Humans have probably always had a propensity towards bugging wildlife, but today’s selfie-culture could be pushing things too far.
Seen that startled sea otter video floating around the Internet a little while ago? Well it might not seem like it, the person waking this sound-asleep otter was actually breaking the law—not just in the United States where it was filmed, but in many countries worldwide.
Under the Marine Mammal Protection Act, sea otters are legally shielded against harassment—the general slew of activities that could interfere with or alter their natural behaviour, explains James MacCracken, Walrus and Sea Otter Program Supervisor with the Alaskan office of the US Fish and Wildlife Services (USFWS).
‘Poking a sleeping sea otter—startling it and causing it to submerge and deep dive to flee—definitely falls under that category,’ he says. Alaska is home to the bulk of the remaining worldwide sea otter population. It’s also the suspected locale of the viral clip.
USFWS issued a note explaining the potential problems with declaring the video ‘cute’. Sea otters don’t have the heat-trapping blubber common to other cold-water mammals, which means their survival comes down to their record-holding fur density, and an incredibly high metabolic rate. They need to eat at least a quarter of their body weight a day—so catching up on their sleep with a surface snooze is very important.
MacCracken says from what he can see in the video, and assuming no one stuck around to bother the otter much longer or repeatedly, the animal in the footage was likely not horribly harmed. How much meetings like this disturb an animal really varies, but that isn’t really the point.
‘A lot of people are unaware of the rules and laws in place to prevent these kind of encounters, but on the flipside a lot of people are fully aware and avoid situations like this when they can,’ he says. ‘This sort of issue has likely always been a problem, but today there’s a lot more equipment in more hands, putting both people and wildlife in dangerous situations.’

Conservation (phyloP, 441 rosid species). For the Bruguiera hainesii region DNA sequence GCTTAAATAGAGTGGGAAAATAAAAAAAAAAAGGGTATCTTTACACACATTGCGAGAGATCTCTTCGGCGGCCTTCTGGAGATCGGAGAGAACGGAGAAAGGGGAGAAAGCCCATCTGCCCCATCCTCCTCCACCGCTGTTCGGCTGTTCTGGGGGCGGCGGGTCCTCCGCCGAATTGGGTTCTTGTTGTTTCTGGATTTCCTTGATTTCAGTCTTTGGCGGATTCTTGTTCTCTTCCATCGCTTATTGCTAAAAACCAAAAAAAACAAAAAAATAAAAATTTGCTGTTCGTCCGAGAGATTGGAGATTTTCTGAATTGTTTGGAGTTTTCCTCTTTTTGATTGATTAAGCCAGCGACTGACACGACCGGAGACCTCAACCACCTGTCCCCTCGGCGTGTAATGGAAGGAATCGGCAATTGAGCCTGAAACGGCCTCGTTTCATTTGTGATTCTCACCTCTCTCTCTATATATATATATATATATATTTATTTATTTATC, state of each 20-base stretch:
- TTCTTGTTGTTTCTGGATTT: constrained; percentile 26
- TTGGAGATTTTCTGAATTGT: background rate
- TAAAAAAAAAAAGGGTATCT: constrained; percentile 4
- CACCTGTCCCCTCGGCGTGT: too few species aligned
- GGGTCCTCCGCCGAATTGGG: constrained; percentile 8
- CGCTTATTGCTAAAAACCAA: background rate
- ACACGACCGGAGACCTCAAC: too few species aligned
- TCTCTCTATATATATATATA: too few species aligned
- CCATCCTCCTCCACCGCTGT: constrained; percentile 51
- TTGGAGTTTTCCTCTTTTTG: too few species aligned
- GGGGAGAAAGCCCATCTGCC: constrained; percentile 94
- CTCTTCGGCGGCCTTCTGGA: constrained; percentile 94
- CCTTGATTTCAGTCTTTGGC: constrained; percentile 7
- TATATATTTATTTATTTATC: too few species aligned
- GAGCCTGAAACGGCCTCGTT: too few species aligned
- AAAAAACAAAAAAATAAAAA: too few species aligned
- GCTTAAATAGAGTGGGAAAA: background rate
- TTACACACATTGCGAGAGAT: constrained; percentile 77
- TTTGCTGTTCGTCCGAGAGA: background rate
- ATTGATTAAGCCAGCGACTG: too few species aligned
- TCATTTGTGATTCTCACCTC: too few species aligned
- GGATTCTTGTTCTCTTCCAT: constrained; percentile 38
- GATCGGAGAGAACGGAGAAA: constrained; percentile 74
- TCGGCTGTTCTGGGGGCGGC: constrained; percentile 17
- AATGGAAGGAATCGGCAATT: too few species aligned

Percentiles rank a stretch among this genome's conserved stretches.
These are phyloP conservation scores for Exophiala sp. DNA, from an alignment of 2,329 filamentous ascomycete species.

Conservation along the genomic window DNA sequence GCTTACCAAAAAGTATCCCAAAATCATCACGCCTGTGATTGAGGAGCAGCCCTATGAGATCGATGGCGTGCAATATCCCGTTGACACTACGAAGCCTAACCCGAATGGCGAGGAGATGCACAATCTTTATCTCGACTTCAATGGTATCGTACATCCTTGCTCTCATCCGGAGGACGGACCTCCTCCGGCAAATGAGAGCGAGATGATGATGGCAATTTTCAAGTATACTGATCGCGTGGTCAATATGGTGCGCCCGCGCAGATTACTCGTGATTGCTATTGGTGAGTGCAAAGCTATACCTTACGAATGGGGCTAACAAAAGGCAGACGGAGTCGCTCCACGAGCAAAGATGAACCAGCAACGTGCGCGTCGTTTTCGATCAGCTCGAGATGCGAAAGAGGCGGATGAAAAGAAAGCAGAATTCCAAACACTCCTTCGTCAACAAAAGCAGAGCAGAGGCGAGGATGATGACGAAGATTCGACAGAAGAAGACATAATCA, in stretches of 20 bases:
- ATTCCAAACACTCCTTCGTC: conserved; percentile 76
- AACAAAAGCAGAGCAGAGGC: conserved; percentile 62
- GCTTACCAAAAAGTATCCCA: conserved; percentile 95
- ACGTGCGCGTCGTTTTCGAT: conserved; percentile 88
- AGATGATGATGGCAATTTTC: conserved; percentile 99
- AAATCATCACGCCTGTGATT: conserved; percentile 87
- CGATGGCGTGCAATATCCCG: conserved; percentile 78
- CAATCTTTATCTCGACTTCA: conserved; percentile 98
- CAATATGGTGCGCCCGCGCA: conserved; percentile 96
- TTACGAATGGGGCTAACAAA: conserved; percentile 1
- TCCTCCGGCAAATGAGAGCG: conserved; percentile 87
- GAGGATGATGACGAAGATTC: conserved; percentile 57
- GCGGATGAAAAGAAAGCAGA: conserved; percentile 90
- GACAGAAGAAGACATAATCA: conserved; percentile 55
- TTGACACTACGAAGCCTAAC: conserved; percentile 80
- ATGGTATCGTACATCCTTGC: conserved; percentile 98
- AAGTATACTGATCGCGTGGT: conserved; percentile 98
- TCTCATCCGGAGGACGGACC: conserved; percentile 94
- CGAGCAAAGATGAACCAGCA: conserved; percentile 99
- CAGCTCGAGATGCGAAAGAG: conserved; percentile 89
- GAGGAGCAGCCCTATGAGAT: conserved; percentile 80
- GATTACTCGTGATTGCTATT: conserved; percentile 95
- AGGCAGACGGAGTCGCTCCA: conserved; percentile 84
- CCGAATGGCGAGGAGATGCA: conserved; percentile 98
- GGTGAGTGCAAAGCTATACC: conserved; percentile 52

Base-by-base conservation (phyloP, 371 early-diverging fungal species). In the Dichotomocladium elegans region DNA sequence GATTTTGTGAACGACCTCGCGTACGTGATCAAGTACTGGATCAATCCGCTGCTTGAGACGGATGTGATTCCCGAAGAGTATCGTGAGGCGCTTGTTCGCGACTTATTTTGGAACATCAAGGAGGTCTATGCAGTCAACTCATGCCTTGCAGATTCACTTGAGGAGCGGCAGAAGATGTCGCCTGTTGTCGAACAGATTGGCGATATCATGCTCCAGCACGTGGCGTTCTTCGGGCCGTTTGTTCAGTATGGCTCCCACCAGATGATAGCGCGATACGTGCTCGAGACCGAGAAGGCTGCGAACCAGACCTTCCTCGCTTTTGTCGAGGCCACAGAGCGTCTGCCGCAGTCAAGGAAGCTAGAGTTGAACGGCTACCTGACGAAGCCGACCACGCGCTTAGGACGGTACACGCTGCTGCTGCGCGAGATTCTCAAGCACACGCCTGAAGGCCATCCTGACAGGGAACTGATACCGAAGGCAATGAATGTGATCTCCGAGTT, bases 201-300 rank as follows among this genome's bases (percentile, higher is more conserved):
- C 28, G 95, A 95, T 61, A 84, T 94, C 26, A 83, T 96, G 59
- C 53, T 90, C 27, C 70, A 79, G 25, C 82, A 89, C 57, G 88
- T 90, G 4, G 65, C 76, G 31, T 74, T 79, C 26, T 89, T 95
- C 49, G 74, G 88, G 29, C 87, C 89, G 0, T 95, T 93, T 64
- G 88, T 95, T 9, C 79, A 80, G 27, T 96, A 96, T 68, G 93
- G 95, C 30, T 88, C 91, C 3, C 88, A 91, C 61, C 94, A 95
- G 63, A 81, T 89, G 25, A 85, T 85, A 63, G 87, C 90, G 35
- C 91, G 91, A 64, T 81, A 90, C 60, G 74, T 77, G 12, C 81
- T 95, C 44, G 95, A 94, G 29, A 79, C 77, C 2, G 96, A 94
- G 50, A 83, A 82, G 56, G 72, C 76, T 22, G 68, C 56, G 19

People’s selfie-pursuits and the onslaught of user-friendly technology like GoPro cameras and smartphones are changing the scope of the problem. This summer parks in Colorado closed because of the frequency of bear-selfies showing up on social media, and a few people suffered some nasty injuries after getting too up close and personal with bison. In September, Costa Rican tourists were so eager to snap shots with nesting sea turtles they prevented many from laying eggs.
If you want to make sure your animal sightings are safe for everyone involved, there are some basics to keep in mind. The first thing is to maintain a safe distance, in the case of the otter, 50ft is recommended. Following, chasing, or tracking subjects down is a big no-no. And obviously, keep things hands off.
Feeding wildlife is also not advised, and walking parallel as opposed to directly towards animals is best. Pets should be kept on leashes, and critter’s homes, dens and nests should be off limits. Trying to avoid repeat visits to the same animal’s territory is a kind consideration too.